New medical devices help doctors with disabilities

April 18, 2018

Instead of using a traditional stethoscope or otoscope to examine a patient, one physician-in-training at the University of Michigan uses a new device, with a long, flexible wire and camera at its tip. A live video feed plays important diagnostic information back on her cell phone.

The specially created device allows this medical student to overcome the challenges of performing standard patient examinations with limited mobility.

After a swimming accident at age 15 left Molly Fausone paralyzed from the chest down with limited use of her hands, she wanted to stay away from hospitals as much as she could. She spent the first half of her college career at Stanford University exploring her options, thinking maybe she would become an engineer.

“I wanted to find something I was excited about, and when I took a course in human biology I knew that was what I wanted to do,” Fausone said.

Fausone is now a third-year medical student at U-M and is determined to become a doctor despite the physical limitations of her disability. She decided on U-M mainly because the administration was willing to work with her and help her overcome challenges she would face.

Though doctors treat patients with all kinds of disabilities, illnesses or injuries, doctors themselves rarely have disabilities. While more than 20% of Americans live with disabilities, under 2% of practicing physicians do.

“Very few universities accept first year medical students who are paraplegic or quadriplegic,” said David Burke, professor and interim chair of the Department of Human Genetics. “Historically, certain people have been dissuaded from areas of medicine.

Recognizing that even a straightforward patient examination can pose a major challenge, Burke and David Lorch, program director for the Global Challenges for the Third Century Initiative on Deep Monitoring, started brainstorming, eventually creating a device that allows Fausone to examine a patient’s skin, eyes, ears, nose, throat, and mouth from a distance.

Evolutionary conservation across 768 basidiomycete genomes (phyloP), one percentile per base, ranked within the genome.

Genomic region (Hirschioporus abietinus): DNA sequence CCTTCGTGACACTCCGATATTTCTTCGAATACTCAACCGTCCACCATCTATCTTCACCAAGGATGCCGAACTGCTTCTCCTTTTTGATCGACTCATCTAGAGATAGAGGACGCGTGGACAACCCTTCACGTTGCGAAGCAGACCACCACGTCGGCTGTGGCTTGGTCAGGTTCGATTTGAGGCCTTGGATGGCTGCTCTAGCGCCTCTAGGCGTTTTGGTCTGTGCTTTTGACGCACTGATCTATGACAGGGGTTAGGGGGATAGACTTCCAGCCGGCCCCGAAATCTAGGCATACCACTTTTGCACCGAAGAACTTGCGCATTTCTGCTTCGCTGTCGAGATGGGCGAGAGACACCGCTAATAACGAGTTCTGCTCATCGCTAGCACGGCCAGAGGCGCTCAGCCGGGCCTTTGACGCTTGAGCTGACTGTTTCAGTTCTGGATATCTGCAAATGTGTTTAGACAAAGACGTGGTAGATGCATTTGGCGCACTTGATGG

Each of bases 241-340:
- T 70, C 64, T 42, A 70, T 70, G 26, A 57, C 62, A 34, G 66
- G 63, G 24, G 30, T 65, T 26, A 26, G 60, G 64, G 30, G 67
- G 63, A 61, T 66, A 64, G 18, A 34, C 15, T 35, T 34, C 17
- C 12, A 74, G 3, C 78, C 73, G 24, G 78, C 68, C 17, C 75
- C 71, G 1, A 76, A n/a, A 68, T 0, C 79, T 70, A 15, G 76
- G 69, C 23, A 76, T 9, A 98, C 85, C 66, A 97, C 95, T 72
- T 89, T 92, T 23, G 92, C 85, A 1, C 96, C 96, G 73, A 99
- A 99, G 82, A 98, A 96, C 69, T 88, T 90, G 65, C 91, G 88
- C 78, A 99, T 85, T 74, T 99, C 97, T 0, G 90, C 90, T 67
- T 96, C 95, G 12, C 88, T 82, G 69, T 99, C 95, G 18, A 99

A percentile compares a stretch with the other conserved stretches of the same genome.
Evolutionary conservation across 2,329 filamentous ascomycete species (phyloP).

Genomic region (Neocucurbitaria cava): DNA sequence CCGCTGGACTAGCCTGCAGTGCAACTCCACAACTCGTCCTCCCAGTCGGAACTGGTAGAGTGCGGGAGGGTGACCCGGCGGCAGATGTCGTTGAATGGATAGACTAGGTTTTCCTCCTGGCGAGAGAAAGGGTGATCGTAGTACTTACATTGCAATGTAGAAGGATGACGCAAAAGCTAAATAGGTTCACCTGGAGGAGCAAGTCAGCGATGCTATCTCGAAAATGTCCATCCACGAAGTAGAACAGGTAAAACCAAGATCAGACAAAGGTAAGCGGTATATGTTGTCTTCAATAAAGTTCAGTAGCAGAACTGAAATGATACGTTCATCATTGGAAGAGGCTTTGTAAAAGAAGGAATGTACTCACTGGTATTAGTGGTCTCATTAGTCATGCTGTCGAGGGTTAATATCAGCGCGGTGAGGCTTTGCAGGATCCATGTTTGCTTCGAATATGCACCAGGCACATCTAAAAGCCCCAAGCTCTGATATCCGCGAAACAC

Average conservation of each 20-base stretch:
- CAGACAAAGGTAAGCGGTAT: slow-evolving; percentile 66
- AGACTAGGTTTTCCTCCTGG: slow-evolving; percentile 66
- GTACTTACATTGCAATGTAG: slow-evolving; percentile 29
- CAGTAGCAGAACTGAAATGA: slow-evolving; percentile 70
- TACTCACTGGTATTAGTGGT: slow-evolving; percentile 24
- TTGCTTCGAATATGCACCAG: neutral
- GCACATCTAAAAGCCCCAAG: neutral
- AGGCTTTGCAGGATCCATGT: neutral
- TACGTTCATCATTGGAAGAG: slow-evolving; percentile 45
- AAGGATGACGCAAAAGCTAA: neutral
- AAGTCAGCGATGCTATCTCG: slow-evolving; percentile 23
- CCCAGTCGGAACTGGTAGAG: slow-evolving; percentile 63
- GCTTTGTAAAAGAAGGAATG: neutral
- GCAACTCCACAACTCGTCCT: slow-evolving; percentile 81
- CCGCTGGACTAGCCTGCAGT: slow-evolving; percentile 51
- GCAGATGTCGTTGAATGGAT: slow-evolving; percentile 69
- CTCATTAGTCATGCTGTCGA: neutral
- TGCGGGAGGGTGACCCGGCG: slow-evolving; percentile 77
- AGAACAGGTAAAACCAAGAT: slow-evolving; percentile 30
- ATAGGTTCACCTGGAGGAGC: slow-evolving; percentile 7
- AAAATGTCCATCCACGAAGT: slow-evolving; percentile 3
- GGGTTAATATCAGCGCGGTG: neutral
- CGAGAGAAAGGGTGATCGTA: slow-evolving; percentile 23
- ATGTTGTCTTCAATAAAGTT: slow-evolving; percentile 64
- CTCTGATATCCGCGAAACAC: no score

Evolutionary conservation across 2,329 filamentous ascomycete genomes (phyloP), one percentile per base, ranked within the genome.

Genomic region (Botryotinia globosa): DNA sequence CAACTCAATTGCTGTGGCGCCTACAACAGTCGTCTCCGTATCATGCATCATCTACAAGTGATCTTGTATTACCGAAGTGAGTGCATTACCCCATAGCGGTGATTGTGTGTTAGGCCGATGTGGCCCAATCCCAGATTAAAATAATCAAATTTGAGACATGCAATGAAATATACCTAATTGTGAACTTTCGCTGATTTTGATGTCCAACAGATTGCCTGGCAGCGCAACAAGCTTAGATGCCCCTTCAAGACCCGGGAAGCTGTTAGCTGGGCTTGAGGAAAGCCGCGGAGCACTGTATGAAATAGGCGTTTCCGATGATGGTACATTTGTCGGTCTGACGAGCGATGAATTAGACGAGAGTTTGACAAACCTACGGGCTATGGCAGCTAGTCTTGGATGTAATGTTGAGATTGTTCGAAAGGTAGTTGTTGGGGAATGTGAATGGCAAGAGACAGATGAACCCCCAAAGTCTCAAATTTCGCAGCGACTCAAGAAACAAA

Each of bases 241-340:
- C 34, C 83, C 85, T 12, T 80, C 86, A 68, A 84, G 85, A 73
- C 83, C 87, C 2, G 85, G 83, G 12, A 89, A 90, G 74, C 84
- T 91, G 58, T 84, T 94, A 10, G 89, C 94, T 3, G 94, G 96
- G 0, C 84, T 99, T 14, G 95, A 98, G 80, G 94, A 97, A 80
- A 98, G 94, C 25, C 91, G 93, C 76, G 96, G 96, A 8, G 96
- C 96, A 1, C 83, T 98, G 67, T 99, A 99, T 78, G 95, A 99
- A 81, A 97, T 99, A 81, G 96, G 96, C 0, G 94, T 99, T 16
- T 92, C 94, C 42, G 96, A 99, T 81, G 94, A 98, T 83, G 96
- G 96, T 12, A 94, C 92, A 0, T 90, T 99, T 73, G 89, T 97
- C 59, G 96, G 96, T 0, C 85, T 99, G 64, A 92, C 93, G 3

The device has a long, flexible wire and a camera in its speculum, which is the cone-shaped piece at the end of a standard medical otoscope used to examine a patient’s ears. The system displays images on any mobile device.

Burke and Lorch are working on adding other features to the device. Adding video recording, for example, would provide a variety of opportunities for all doctors, such as looking back at older recordings to see if a condition has changed, sending the recording to a specialist, or using it to teach medical students.

The live video stream can enhance and zoom in on images to facilitate the physician’s examination. The device has its own WiFi network to ensure recordings are sent safely.

Another challenge Fausone faces is standard neurological examinations. These require the physician to exert significant force, such as when the examiner asks the patient to press against his or her hand with the same amount of force.

The device would capture the amount of force exerted, allowing for more accurate measurement compared to a physician’s subjective assessment of the neurological examination. Both Burke and Lorch also noted this device could help create more standardization in the medical field.

The goal is for these devices to be used by all physicians, regardless of whether they have a physical limitation or disability. The option to use such medical devices may open up the opportunities of a medical career for many individuals who otherwise would not be able to meet its demands.

University of Michigan has the full article

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